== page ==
Carol Hess was born in New York City where she trained as a dancer. She received her BA in Dance from Barnard College and her MA in Dance Education from Columbia Teachers College, where she studied dance composition with Robert Ellis Dunn, whose approach to developing and manipulating movement has had a profound effect on her creative work. For over ten years, her creative work has focused on the interaction between dance and video. Many of her works for the stage feature the use of live camera feeds and/or pre-recorded images. In New York she performed with Hannah Kahn and Dancers, The Rondo Dance Theater, and DANCES/Janet Soares. Also a tap soloist, she appeared on television and in concerts in the United States and Europe. Her choreography has been presented in New York at the Cubiculo, Dance Theater Workshop, the Grand Finale, and in Germany and The Netherlands. Recent works include: Newspaper Dance, created in collaboration with Colette Searls and performed at the New York Fringe Festival 2005; Floating Above, performed at Artscape, the Bethesda Dance Festival, and at Dance For Life Aids Action Baltimore at Center Stage 2006; and Substrata, a dance film to music by the metalcore band Dillinger Escape Plan, screened at the Maryland Film Festival 2006, Artscape 2006, Tucson Shortfest, and the Dallas Video Festival. She also coordinates the company’s outreach program, Project Reach, which was recently awarded a generous grant from the Macht Philanthropic Fund, and chairs the dance department at UMBC, where she has taught since 1982.

Baltimore Dance ProjectDoug Hamby has a MFA degree from Temple University and extensive experience as a dancer, choreographer and educator. He is the artistic director of Doug Hamby Dance, a company that specializes in works created in collaboration with dancers, composers, visual artists and other creative people. Hamby’s work has been seen in New York City at Lincoln Center Out-of-Doors, Riverside Dance Festival, New York International Fringe Festival and in Brooklyn’s Prospect Park. His work has also been seen at International Fringe Festivals in Edinburgh, Scotland and Vancouver, British Columbia, as well as in Anchorage Alaska by the Alaska Dance Theatre. Mr. Hamby performed in dance companies directed by Martha Graham, May O’Donnell, Rachel Lampert, Elizabeth Keen, Pearl Lang and Norman Walker. He has received choreography awards from the National Endowment for the Arts, Maryland State Arts Council, New York State Council for the Arts, Arts Council of Montgomery County, Maryland and the Baltimore Mayor’s Advisory Committee on Arts and Culture. He is an Associate Professor in Dance at UMBC, and is currently archiving and restoring the dance films of Martha Graham dancer Helen McGehee for submission to the Library of Congress. He has also appeared on national television as a giant slice of American Cheese.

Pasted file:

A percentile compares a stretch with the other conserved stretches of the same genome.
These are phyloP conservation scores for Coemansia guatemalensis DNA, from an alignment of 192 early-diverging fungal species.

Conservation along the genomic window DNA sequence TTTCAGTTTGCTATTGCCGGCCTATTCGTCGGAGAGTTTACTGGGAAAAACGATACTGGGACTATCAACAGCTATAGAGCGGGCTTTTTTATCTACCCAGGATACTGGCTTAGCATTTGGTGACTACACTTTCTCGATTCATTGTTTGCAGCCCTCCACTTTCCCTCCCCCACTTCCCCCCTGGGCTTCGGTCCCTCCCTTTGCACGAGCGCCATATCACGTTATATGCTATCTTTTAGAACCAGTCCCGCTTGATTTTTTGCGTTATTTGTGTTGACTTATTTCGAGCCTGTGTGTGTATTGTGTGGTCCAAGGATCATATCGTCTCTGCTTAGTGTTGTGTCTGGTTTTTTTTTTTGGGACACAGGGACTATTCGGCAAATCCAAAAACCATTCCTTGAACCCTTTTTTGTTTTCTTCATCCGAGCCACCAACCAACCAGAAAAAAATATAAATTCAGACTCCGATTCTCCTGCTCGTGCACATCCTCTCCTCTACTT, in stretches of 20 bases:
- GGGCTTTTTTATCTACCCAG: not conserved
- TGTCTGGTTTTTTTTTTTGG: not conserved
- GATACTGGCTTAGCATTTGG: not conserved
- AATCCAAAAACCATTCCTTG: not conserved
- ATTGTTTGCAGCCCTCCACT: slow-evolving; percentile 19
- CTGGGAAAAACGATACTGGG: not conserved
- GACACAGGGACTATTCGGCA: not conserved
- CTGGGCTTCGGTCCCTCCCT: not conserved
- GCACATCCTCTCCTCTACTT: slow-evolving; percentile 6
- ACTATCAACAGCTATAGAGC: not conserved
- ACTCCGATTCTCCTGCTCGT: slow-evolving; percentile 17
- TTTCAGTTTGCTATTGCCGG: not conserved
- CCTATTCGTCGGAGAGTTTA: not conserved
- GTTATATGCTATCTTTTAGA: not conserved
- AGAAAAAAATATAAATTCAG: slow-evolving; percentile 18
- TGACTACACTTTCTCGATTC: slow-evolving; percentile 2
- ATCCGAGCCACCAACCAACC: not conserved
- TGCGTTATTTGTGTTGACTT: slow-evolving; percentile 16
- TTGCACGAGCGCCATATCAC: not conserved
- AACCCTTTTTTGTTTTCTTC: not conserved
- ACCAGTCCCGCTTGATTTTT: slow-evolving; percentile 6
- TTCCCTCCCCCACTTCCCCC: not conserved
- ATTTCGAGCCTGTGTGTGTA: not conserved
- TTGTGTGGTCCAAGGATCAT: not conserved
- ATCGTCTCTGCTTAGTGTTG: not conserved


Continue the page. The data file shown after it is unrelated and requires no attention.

Jenifer Dobbins has a BA in Dance from UMBC. She trained at the Frederick School of Classical Ballet and has performed with the Maryland Regional Ballet, TAWA Dance Company and Equinox Dance Company. As a freelance lighting designer, she has worked at the Weinberg Center and was interim technical director for the Discovery Theater. This past summer, she performed in Colette Searls’s and Doug Hamby’s OM, a performance featuring dance and puppetry, She currently teaches at 24/7 Dance Studio and is also facility manager for the Frederick Cultural Arts Center.

Admission
General admission: $15.00. Students and seniors: $10.00.
Box Office: www.missiontix.com or 410-752-8950
Tickets will also be available at the door, cash or check only.

Telephone
Box Office: 410-752-8950
UMBC Artsline (24 hour recorded message): 410-455-ARTS

Web
Baltimore Dance Project: http://www.myspace.com/baltimoredanceproject
UMBC Arts website: http://www.umbc.edu/arts
UMBC Arts News Releases: http://www.umbc.edu/news

Images for Media
High resolution images for media are available online:
http://www.umbc.edu/newsevents/arts/hi-res/ or by email or postal mail.
Photo of Newspaper Dance by Richard Anderson.

Baltimore Dance Project (Photo Richard Anderson)

Posted by tmoore at May 14, 2007 10:56 AM